Delancey Street "is obviously the most dangerous corridor in that part of the neighborhood," said Transportation Alternatives’ Wiley Norvell. "We can’t continue to skirt it in its entirely. It’s time to give it the attention it deserves."

The CB 3 committee also approved a plan to build a raised, planted median on the Bowery between the Manhattan Bridge and Division Street. The project would reallocate some space from moving and parking lanes to create safer pedestrian crossings on some of the most hellish blocks in Manhattan, where crossing distances currently exceed 80 feet.


  • I hate these types of plans. As one who just moved away from Bed-Stuy, I am all too tempted to read this with the word “Delancey St” replaced with “Bedford Ave,” and “Stanton St” replaced with “Kent Ave.”

    Why don’t they just stop beating around the bush and call these types of bike lanes “Separate but Equal Lanes”?

  • It was a mistake to configure the Manhattan entrance to the bike lane in the middle of the automobile lanes. Still, on the lemons-from-lemonade principle, I would like to see an Allen-St type lane along the center of Delancey that would go as far west as Lafayette Street.

  • The other major proposal that CB3’s transportation committee heard – and approved – in their marathon session last night was the SBS proposal for First and Second Aves., and then continuing south of Houston St.

    Taken altogether, this CB3 committee last night probably approved more lane-miles of bike facilities, much of it Class I, than any other community board committee has considered in one session – at least in recent memory. The linkages that will result will dramatically improve cycle connections throughout the east side. Kudos to the committee and DOT.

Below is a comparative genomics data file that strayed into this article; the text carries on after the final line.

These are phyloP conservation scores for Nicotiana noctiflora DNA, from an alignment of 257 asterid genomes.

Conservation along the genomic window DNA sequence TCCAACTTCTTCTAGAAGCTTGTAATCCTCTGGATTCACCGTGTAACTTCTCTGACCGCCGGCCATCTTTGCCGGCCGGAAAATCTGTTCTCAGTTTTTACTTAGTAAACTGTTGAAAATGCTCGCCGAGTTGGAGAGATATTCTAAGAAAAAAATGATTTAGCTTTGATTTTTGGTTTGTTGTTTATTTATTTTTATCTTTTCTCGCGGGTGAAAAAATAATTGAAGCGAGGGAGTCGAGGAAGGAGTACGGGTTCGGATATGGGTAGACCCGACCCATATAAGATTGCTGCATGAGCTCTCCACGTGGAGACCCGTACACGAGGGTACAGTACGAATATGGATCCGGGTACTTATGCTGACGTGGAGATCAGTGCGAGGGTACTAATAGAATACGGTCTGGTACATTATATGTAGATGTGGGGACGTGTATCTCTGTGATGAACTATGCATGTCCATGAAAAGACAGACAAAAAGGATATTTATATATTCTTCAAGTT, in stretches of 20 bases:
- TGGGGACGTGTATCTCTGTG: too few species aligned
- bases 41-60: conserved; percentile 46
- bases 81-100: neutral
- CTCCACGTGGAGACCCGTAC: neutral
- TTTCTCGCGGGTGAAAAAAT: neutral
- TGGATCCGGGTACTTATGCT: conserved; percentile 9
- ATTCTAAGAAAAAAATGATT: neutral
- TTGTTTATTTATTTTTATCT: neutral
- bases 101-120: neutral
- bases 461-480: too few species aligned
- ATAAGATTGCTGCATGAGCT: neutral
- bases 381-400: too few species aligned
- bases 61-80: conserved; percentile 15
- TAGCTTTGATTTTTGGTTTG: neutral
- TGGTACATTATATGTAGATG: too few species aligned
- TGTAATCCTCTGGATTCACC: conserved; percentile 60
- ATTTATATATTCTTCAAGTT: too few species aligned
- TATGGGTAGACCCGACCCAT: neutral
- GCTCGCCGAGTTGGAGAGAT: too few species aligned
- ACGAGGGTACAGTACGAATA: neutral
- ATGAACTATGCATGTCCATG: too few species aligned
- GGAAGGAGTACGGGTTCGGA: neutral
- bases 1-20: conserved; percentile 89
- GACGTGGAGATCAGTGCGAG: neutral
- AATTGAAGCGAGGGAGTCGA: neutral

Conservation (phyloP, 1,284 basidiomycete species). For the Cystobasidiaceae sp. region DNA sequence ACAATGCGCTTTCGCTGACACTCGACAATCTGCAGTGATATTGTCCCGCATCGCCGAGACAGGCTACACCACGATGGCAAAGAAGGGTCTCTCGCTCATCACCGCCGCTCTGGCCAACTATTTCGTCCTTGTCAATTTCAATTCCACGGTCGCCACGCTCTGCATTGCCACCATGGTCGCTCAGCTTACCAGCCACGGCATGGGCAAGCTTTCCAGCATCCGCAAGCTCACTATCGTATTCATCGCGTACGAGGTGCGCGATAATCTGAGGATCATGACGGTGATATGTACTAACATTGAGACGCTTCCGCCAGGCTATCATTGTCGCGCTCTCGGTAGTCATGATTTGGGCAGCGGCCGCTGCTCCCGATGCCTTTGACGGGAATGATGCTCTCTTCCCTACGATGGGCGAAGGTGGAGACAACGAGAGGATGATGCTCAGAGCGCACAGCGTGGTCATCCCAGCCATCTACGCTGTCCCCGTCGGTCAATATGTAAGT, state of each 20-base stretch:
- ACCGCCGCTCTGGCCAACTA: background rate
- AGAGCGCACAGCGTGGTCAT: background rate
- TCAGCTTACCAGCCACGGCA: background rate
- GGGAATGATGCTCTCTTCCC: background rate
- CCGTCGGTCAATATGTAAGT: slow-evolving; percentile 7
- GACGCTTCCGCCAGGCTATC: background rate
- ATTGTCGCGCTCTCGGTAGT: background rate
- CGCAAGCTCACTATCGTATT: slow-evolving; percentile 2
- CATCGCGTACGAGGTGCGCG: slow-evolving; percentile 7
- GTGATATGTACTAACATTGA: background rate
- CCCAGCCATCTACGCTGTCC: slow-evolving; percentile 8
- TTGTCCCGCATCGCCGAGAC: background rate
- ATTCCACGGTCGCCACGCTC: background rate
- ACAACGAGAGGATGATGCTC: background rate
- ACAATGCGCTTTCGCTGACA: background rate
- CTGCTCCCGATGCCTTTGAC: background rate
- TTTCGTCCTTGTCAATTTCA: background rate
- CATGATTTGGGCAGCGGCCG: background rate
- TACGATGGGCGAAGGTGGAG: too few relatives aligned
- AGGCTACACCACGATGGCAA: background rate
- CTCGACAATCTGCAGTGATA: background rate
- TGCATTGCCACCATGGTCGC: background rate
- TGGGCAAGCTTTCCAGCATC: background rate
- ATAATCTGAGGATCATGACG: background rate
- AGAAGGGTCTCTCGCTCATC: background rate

For any DOT’ers reading this far down, we’ll really be watching for follow-up on my comments regarding Bowery, since the effect of portions of these changes is to funnel increasing cycle traffic to this unfriendly street.

  • Colin

    As a cyclist who regularly uses this corridor to get from the Williamsburg Bridge to Broadway and Prince, there really isn’t any better option street-wise than to use Delancy. There is no other west-bound street south of Houston that connects directly to points west of Bowery. Cyclists who are shunted onto Rivington will have to cross Sarah Roosevelt Park between Forsyth and Christie, which is unsafe for a myriad of reasons. Then, to get to the Prince St. bike lane, there is a dangerous dog-leg turn across Bowery which puts the cyclist in the position of having to make a left-hand turn across a divided 6-lane street (highway) with no turning lane. If that is the ‘alternative’ that Josh Benson mentions above, then it certainly doesn’t make sense to me! Unless those two points are addressed by the new plan (which is certainly not evident in the map above) then I would much rather continue to ride on Delancy, bike lane or not!